A 1923 Cross-Country Road Trip

historic photo of two people from the 20s leaning against the front bumper of a car


Anyone thinking about a cross-country road trip in 1923 knew it would be an adventure. Starting from Montana—where there were few gravel roads much less paved roads—was a real undertaking. 

Because the Great Falls, Montana, Kiwanis knew it would be considered a story of interest, members decided such a trip would promote the state and, more specifically, their community.

The person with the innovative idea was Kiwanis’ member, Claire Flint. He suggested the organization buy a new automobile, sell advertising to finance the trip, and send someone by automobile to the Kiwanis convention in Atlanta, Georgia. 

The idea was met with enthusiasm. The Kiwanis bought a new Buick 4-Sedan and sold advertising. Across the hood was a promotion for the Dempsey-Gibbons boxing bout that was to be held in Shelby on July 4. On the vehicle doors were advertisements promoting approximately two hundred businesses in the Great Falls area, which raised $3,600 to fund the trip. Space was also given to promote hospitals, schools, and other institutions. On the back, more than a thousand Great Falls residents placed their signatures, wishing the travelers a successful 7000-mile trip. 

Chosen to make the trip and attend the convention as delegates from Great Falls were Mr. Clarence Conrad, along with his wife, Georgiana, and Walter Thisted, who would also be the driver. 

Arro Refining Company in Lewistown contributed gasoline for the trip.

They started out for Lewistown on May 8. From there they headed east toward Kansas City, and eventually to Atlanta, arriving in time for the opening of the convention on May 28. Along the way, they often stayed a day or two in cities, to meet with other Kiwanis club members and take in the local sights. 

It is absolutely amazing they did not have any car trouble during the trip, not even a punctured tire. The “Checkerboard Booster” car, with the squares of various sizes carrying advertising on the doors, drew attention wherever they stopped. The wheels were painted with the Kiwanis emblem. Reporters featured them in their local newspapers.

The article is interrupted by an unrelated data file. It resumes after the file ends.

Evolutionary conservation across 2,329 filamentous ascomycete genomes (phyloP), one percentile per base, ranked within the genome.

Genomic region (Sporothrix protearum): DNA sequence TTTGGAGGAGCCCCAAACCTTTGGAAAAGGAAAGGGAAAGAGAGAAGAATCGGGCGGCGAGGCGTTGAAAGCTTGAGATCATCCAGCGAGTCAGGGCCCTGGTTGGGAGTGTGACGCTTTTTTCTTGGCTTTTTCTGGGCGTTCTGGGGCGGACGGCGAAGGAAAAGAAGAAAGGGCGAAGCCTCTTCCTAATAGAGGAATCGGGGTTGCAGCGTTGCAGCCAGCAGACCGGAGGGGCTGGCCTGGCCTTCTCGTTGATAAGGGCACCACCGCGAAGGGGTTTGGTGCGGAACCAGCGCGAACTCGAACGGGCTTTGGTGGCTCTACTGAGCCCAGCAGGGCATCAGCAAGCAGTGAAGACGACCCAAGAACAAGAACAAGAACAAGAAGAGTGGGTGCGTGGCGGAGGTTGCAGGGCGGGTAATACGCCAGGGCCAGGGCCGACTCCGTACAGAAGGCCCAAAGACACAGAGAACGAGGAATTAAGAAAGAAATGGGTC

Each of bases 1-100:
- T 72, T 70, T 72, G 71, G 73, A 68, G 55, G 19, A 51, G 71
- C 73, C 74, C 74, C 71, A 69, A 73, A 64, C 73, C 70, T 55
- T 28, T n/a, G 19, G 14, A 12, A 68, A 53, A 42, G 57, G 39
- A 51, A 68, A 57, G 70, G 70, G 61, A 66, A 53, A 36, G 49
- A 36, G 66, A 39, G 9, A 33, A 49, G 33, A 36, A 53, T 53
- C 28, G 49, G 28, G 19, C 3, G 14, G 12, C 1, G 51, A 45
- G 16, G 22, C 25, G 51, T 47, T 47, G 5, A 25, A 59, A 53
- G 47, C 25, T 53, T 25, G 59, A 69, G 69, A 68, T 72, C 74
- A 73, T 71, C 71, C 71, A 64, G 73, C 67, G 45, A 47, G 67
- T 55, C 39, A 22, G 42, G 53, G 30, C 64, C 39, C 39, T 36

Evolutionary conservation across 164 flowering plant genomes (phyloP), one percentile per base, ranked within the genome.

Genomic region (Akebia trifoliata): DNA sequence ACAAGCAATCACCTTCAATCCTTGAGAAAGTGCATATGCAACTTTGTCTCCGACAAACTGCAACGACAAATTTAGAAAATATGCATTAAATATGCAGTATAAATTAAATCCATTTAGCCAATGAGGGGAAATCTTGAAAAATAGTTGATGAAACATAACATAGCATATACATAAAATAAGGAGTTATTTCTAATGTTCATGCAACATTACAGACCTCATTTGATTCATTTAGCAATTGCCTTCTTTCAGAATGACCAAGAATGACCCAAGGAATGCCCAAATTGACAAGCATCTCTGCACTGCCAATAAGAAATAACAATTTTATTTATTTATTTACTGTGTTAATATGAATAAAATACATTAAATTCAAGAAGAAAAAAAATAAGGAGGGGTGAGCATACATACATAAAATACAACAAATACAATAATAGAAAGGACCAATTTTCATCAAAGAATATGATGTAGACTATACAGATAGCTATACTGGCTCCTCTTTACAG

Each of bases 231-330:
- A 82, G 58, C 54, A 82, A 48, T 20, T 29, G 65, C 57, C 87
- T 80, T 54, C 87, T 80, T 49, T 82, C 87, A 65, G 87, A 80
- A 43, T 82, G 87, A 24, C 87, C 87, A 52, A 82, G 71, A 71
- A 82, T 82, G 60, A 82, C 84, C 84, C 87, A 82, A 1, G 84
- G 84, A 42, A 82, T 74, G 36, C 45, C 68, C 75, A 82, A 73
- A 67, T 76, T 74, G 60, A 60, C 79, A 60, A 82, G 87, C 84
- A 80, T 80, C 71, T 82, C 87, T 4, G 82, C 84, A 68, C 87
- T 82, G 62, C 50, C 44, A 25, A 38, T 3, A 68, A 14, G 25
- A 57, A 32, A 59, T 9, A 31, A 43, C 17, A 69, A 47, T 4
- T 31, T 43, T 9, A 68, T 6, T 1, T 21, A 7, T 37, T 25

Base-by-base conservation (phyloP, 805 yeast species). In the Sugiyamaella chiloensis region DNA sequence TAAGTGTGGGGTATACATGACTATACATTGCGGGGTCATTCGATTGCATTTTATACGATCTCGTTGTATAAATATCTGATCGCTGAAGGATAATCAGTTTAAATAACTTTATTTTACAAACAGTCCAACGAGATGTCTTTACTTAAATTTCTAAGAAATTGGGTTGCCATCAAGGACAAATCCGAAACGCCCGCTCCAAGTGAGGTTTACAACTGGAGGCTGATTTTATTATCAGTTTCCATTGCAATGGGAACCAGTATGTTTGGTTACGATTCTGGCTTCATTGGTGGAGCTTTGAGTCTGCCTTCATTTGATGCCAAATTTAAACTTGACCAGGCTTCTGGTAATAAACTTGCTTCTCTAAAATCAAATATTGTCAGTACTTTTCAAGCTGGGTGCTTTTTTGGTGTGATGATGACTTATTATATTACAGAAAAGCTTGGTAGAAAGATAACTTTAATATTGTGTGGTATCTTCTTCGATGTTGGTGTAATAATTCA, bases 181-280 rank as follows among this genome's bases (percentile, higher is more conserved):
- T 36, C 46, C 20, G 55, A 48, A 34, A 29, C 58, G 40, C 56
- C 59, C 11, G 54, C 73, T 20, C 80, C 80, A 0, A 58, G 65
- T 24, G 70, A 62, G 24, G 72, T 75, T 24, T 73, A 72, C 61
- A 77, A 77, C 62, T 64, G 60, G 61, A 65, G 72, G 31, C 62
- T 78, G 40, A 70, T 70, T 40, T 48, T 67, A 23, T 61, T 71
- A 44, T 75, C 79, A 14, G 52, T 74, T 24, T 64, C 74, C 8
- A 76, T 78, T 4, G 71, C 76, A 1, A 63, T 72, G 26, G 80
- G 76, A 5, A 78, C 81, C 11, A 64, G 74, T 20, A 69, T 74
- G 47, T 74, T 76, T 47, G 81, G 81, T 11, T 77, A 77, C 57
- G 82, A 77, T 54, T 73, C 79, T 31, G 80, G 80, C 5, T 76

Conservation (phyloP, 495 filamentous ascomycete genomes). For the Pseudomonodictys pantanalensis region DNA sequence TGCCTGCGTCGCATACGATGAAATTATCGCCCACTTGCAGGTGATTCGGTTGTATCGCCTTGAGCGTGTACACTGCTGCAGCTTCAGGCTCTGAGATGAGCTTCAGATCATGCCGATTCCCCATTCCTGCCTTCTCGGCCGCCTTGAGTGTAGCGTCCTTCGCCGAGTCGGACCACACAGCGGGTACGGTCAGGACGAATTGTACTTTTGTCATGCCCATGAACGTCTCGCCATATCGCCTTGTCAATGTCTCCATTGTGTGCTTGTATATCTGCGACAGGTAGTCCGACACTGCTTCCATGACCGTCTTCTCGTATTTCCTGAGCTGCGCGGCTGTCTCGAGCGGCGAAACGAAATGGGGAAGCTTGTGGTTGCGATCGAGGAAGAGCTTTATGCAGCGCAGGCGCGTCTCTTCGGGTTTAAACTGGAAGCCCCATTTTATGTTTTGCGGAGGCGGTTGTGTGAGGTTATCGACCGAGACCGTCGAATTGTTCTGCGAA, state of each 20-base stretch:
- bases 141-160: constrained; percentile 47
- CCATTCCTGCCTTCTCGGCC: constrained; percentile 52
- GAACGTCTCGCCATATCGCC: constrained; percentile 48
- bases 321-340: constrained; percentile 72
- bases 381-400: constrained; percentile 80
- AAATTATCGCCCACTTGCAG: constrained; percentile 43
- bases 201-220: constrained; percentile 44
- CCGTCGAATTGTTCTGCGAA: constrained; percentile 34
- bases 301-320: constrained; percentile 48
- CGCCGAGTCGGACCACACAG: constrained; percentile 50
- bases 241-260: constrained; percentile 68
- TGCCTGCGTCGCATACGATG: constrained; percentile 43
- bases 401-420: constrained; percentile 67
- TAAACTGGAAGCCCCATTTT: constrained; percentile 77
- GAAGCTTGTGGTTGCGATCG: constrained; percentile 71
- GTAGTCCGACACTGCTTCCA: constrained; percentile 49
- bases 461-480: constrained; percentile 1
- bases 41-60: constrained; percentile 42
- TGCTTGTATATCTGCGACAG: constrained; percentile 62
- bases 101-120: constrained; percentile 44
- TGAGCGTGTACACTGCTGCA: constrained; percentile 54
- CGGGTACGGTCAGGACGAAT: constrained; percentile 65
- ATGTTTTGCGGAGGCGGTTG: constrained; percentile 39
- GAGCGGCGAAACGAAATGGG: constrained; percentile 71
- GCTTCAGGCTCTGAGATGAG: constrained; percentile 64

In one city, a passer-by on the street stopped to ask the travelers in the “marked” car if Montana was close to Shelby. It took a little explaining to clarify that Shelby was actually in Montana.

At the conclusion of the convention on June 8, the trio drove on to Washington, D.C., where the men attended the National Shriners’ Convention, since both were also members of that organization. 

On the way home, they further promoted Great Falls by going through additional cities on a different route. They went to Detroit and had the Buick manufacturing plant certify that the car continued to be in excellent condition. All went well on the return trip until they hit Montana. 

It rained for three days in eastern Montana, making the already poor roads impassable. The three abandoned the car in Wolf Point and took the train, getting home late the night of June 24. It wasn’t the grand homecoming that the Kiwanis had planned. 

Once the car arrived back in Great Falls, the names of all of the advertisers were put into a drawing, and Mike Mullen of MikeHasIt Clothing Store won the car. He displayed the vehicle in front of the store for some time and used it to advertise his business. 

The car was lent to other members of the Kiwanis that September. It went to the Custer Battlefield Highway Association National Convention in Sioux Falls, South Dakota. The MikeHasIt store went out of business that October. Mike moved back East, and no one seems to know what happened to the Buick. MSN

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